It's ok that it rests on the pulpit, not a big deal, but it will stain the bottom of the jib a bit. You can definitely add what is called a pennant, and it does lift the tack up of course. Since you have room up top, a pennant is a good idea. It can be made of steel cable or just a length of no-stretch line, like the same line that the halyard is, tied with bowlines top and bottom. You can go around the world that way. The raising of the center of effort will probably not be noticeable, and unless you are racing the more air escaping under the bottom of the jib (making it less efficient) will not bother you either. The only thing you'll need to adjust is the lead, that is where the jib sheet block is placed (as long as you have the jib sheet blocks on track,) it will be moved aft a couple feet or so so that the jib retains its correct shape and does not have a twist in it. If you can't move the block and there is a twist in it, it's not the end of the world, just slower.
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Old 07-05-2019, 16:22   #7
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Re: Jib bunched up

Dyneema line should do the trick. It stretches about 5% at the beginning and then stays pretty constant after that. No problem getting back to your dock. Knots with dyneema are a bit slippery so make sure somebody shows you the knots to use if you dont already know
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Old 07-05-2019, 16:26   #8
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Re: Jib bunched up

Thanks again to all!
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Old 07-05-2019, 16:31   #9
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Re: Jib bunched up

Or have fun and splice a loop of dyneema. Samson and New England ropes have splicing instructions.
Guessing 1/4” dyneema would be overkill strong, not expensive and easy to splice.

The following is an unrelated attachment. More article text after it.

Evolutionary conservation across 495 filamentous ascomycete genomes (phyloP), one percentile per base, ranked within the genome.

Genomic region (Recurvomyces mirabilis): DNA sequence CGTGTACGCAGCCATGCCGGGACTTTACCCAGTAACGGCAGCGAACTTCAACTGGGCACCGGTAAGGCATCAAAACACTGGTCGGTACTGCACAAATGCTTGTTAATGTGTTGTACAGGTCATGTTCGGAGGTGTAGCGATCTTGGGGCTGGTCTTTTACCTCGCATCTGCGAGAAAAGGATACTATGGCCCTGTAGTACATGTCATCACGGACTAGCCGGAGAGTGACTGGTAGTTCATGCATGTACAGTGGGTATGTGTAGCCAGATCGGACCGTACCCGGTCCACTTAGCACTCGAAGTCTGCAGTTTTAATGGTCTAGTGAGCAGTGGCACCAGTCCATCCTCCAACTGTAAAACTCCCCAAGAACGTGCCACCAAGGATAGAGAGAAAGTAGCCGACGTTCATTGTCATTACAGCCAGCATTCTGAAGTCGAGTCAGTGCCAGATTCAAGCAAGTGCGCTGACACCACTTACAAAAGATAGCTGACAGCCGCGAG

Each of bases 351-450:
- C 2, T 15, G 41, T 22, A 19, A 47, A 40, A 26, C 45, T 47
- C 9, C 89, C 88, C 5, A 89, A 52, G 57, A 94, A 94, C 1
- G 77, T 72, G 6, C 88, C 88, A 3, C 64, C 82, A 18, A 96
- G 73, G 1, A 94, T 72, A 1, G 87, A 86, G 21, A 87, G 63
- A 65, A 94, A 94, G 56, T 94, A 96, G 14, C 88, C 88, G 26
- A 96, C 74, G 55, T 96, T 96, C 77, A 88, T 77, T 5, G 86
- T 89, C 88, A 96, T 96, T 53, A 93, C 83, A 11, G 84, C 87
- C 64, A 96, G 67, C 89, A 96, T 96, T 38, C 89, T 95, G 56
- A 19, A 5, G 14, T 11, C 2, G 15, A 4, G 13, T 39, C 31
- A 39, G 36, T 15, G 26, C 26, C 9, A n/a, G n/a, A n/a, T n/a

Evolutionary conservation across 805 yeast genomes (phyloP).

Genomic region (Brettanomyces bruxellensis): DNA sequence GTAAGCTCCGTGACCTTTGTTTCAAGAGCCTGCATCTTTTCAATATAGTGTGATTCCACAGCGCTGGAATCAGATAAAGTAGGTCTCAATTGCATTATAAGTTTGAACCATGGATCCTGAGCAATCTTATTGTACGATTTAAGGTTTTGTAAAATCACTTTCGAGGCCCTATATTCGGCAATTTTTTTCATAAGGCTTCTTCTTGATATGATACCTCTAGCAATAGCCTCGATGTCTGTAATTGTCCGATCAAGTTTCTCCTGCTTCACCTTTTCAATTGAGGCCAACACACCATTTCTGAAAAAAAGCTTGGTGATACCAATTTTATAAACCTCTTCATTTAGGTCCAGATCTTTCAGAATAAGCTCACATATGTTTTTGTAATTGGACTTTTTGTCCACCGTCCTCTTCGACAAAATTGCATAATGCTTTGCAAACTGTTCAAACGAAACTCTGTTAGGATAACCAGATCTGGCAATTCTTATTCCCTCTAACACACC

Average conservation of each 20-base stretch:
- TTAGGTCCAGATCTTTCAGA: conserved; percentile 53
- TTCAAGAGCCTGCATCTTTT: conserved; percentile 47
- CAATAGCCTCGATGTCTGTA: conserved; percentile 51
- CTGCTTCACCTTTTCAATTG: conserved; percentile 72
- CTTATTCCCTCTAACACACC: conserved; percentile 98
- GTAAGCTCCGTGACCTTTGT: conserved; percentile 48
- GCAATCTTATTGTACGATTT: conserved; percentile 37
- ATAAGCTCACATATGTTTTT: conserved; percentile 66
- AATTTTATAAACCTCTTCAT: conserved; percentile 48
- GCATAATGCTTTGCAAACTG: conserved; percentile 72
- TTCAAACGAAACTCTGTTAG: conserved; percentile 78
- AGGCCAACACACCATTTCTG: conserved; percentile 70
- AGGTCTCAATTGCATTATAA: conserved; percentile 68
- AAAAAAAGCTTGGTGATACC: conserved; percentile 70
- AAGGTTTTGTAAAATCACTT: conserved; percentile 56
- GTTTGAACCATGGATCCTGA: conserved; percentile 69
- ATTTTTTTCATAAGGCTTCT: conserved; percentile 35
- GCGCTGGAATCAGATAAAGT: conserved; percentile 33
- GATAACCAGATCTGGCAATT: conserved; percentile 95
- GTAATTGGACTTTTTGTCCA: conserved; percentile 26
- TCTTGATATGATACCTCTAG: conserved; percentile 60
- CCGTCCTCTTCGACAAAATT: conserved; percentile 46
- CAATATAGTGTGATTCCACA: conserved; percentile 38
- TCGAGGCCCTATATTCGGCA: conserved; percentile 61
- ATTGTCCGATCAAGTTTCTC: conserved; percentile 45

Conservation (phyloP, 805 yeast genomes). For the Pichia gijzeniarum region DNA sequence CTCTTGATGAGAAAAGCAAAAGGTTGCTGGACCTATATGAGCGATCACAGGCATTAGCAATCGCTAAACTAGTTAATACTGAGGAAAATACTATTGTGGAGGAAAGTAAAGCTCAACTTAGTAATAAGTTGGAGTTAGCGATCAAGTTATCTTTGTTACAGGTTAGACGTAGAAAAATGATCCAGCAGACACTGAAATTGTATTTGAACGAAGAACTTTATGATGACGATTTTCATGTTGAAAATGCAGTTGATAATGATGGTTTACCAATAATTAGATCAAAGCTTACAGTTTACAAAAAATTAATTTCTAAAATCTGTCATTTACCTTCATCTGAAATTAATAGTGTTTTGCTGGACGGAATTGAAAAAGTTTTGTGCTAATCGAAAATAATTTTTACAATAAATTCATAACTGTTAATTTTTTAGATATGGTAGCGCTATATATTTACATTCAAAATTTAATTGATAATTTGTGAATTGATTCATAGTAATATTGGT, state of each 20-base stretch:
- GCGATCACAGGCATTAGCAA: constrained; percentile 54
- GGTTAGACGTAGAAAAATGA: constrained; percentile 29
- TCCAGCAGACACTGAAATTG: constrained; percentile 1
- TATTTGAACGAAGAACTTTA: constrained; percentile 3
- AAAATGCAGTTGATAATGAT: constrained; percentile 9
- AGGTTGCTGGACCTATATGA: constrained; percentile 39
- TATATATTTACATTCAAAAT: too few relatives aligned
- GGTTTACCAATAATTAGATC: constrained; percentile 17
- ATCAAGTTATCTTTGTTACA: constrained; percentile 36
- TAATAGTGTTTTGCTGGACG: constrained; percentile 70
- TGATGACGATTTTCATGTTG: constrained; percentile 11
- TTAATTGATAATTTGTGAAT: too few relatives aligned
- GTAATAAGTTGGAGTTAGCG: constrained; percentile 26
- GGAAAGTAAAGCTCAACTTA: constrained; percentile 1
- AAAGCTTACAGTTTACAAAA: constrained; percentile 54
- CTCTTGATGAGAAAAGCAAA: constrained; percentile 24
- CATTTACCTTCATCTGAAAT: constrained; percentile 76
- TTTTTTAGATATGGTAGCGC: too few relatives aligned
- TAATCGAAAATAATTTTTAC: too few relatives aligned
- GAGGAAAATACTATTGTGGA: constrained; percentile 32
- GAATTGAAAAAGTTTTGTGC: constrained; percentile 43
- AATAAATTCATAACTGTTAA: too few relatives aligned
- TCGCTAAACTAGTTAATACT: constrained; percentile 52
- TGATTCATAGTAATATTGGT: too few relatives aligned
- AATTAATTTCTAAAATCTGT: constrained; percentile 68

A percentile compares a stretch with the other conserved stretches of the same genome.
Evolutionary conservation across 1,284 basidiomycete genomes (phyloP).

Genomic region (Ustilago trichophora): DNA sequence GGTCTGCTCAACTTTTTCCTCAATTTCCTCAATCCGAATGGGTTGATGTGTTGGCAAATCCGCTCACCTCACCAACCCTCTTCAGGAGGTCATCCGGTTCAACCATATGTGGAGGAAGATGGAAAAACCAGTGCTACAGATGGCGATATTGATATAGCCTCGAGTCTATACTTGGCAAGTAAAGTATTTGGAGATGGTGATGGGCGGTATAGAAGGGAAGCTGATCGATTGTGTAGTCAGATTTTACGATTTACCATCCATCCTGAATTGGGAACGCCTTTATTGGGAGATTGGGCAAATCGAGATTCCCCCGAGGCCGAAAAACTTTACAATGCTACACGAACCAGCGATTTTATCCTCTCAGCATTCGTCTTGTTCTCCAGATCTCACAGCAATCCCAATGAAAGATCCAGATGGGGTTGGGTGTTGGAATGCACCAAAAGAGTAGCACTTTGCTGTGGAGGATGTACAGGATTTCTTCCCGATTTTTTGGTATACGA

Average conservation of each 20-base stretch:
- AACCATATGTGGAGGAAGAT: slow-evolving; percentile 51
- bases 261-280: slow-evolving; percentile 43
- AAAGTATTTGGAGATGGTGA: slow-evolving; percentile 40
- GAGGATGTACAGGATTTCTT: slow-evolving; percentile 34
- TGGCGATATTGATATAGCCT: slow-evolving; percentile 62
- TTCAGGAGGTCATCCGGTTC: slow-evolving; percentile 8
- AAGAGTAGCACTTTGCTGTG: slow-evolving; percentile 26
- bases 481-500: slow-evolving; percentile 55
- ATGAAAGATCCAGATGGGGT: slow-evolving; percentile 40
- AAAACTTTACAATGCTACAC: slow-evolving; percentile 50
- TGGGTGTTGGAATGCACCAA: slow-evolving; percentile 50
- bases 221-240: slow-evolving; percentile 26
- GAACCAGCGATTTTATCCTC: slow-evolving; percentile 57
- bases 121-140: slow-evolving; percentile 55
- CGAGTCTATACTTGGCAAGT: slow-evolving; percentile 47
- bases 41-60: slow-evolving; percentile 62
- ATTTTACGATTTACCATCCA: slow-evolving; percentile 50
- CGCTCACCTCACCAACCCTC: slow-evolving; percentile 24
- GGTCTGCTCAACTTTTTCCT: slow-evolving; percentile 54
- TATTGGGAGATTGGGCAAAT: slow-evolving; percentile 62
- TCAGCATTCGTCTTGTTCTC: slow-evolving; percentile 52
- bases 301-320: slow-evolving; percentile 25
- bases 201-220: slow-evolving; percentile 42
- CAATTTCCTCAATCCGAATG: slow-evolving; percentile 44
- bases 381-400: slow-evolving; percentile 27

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Old 07-05-2019, 20:49   #10
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Re: Jib bunched up

12 strand Dyneema/Spectra is easy to splice. Lots of videos on you tube on how to do it or you could stitch in eyes on a short piece of line. Probably not much more than a foot long to clear the pulpit. Unless your boat is really large 3/16” would be ample. FYI, the line is called a pennant that is attached to either the tack or head of a sail.
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Old 07-05-2019, 21:04   #11
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Re: Jib bunched up

We do use hank-ons on our 35ft as well. All our six different foresails have a small dyneema loop on them. No fancy splice but just a simple figure eight - knot.



When doing a leg that is mostly upwind we do not use the loop as we want to keep the sail as low as possible and chafe is not an issue. When going mostly downwind we use the loop to get the sail above the pulpit. Worked fine like this for the last 10000miles.
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Old 08-05-2019, 04:22   #12
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Re: Jib bunched up

I used three strand polyester as a pendant, one end spliced to the job tack, the other end spliced around a thimble.

No reason to pay a sailmaker for this!
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Old 09-05-2019, 21:33   #13
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Re: Jib bunched up

Or just use a lot of loops of small stuff (I use 1/8" dacron) between the tack eye and a shackle, to make an adjustable tack pennant. It sure beats splicing up something (or having someone else do it) and discover it isn't quite the right length... The load is pretty light on your size boat, and it is an easy DIY project.
It's what I use on the jib for my Dolphin 24 in SF Bay.